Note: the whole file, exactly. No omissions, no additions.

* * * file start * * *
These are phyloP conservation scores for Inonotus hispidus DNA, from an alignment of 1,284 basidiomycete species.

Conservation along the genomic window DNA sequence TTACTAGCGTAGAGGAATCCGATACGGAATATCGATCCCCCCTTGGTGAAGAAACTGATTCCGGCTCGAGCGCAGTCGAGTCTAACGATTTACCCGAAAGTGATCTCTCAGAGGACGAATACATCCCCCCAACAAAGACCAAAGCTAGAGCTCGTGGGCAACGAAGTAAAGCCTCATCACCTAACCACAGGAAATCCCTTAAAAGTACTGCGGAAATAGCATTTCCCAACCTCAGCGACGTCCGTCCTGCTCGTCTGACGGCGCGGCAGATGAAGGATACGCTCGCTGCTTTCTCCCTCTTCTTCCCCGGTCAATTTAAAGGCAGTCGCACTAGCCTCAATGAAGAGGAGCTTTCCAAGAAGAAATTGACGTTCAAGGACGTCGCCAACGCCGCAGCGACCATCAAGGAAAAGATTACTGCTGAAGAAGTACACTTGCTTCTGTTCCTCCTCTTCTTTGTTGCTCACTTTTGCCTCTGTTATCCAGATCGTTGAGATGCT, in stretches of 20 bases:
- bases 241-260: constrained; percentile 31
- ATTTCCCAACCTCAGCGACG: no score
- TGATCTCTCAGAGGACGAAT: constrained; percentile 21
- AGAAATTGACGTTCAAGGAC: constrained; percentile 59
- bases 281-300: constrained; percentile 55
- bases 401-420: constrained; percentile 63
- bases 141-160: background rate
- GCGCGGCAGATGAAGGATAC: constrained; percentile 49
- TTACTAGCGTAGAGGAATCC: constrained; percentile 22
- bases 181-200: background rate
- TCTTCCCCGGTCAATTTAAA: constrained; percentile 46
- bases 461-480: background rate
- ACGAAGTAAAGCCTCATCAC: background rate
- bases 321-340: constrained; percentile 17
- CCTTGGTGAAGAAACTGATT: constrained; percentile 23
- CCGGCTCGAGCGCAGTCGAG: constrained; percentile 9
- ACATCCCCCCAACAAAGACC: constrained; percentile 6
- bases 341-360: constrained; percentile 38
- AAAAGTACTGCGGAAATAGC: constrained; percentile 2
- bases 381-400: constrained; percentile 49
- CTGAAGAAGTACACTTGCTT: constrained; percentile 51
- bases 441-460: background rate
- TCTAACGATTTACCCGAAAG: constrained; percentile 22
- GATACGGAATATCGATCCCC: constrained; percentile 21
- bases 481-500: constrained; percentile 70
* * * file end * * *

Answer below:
These are phyloP conservation scores for Inonotus hispidus DNA, from an alignment of 1,284 basidiomycete species.

Conservation along the genomic window DNA sequence TTACTAGCGTAGAGGAATCCGATACGGAATATCGATCCCCCCTTGGTGAAGAAACTGATTCCGGCTCGAGCGCAGTCGAGTCTAACGATTTACCCGAAAGTGATCTCTCAGAGGACGAATACATCCCCCCAACAAAGACCAAAGCTAGAGCTCGTGGGCAACGAAGTAAAGCCTCATCACCTAACCACAGGAAATCCCTTAAAAGTACTGCGGAAATAGCATTTCCCAACCTCAGCGACGTCCGTCCTGCTCGTCTGACGGCGCGGCAGATGAAGGATACGCTCGCTGCTTTCTCCCTCTTCTTCCCCGGTCAATTTAAAGGCAGTCGCACTAGCCTCAATGAAGAGGAGCTTTCCAAGAAGAAATTGACGTTCAAGGACGTCGCCAACGCCGCAGCGACCATCAAGGAAAAGATTACTGCTGAAGAAGTACACTTGCTTCTGTTCCTCCTCTTCTTTGTTGCTCACTTTTGCCTCTGTTATCCAGATCGTTGAGATGCT, in stretches of 20 bases:
- bases 241-260: constrained; percentile 31
- ATTTCCCAACCTCAGCGACG: no score
- TGATCTCTCAGAGGACGAAT: constrained; percentile 21
- AGAAATTGACGTTCAAGGAC: constrained; percentile 59
- bases 281-300: constrained; percentile 55
- bases 401-420: constrained; percentile 63
- bases 141-160: background rate
- GCGCGGCAGATGAAGGATAC: constrained; percentile 49
- TTACTAGCGTAGAGGAATCC: constrained; percentile 22
- bases 181-200: background rate
- TCTTCCCCGGTCAATTTAAA: constrained; percentile 46
- bases 461-480: background rate
- ACGAAGTAAAGCCTCATCAC: background rate
- bases 321-340: constrained; percentile 17
- CCTTGGTGAAGAAACTGATT: constrained; percentile 23
- CCGGCTCGAGCGCAGTCGAG: constrained; percentile 9
- ACATCCCCCCAACAAAGACC: constrained; percentile 6
- bases 341-360: constrained; percentile 38
- AAAAGTACTGCGGAAATAGC: constrained; percentile 2
- bases 381-400: constrained; percentile 49
- CTGAAGAAGTACACTTGCTT: constrained; percentile 51
- bases 441-460: background rate
- TCTAACGATTTACCCGAAAG: constrained; percentile 22
- GATACGGAATATCGATCCCC: constrained; percentile 21
- bases 481-500: constrained; percentile 70